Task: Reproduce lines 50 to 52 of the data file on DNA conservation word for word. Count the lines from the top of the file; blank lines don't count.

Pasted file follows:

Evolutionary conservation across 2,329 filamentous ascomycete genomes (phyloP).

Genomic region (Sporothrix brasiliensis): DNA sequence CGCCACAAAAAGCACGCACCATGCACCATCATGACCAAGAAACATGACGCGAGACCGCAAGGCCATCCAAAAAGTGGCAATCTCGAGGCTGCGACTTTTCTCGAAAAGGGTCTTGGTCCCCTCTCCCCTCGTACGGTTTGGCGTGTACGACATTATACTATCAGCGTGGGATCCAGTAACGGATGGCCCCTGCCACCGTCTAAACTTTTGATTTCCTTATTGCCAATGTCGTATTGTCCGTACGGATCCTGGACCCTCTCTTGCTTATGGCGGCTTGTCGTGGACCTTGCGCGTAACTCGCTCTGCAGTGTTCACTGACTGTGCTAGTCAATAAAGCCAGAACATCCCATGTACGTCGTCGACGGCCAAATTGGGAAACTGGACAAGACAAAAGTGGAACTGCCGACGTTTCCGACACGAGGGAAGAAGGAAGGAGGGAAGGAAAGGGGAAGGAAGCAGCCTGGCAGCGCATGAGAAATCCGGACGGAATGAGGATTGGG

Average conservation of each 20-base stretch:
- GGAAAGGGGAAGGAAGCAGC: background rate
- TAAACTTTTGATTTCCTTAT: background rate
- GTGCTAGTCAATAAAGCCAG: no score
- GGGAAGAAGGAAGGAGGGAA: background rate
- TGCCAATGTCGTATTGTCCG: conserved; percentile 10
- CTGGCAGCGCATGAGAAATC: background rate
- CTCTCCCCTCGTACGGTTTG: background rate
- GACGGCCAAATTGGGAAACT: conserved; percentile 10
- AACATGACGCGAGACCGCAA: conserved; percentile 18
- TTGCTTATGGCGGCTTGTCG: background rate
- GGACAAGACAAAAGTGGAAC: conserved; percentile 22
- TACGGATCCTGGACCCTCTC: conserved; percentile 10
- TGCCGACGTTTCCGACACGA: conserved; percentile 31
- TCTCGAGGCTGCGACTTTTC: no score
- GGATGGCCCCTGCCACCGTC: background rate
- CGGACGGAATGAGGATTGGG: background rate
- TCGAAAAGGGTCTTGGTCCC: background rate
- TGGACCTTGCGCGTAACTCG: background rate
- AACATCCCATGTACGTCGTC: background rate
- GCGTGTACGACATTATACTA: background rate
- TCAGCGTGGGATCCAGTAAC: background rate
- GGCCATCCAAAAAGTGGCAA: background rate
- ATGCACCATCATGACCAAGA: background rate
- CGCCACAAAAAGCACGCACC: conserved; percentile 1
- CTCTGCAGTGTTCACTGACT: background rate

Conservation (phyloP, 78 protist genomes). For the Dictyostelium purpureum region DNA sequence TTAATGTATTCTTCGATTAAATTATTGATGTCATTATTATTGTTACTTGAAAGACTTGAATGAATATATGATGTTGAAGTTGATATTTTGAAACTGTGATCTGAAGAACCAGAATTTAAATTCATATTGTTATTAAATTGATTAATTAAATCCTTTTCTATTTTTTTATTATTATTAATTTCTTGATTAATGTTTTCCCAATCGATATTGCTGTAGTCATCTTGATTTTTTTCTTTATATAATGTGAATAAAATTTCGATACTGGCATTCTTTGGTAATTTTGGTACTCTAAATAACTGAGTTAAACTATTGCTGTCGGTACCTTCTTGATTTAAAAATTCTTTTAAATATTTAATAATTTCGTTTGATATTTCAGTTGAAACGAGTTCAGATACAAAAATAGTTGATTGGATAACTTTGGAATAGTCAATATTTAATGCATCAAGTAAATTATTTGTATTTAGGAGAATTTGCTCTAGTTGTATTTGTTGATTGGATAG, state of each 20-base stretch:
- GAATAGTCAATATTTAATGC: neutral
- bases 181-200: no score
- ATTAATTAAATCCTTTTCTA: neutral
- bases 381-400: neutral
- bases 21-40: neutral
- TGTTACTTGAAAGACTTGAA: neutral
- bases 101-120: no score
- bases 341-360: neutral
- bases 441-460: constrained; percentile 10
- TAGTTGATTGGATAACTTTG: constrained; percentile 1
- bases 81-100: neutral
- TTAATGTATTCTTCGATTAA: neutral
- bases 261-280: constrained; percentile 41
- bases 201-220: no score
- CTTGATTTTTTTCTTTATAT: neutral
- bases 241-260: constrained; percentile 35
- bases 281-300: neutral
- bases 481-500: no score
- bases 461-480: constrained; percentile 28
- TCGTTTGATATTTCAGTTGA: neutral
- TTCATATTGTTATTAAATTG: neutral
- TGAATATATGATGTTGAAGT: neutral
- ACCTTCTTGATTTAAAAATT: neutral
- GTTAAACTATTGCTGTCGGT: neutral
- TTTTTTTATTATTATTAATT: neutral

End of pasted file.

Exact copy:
- TTCATATTGTTATTAAATTG: neutral
- TGAATATATGATGTTGAAGT: neutral
- ACCTTCTTGATTTAAAAATT: neutral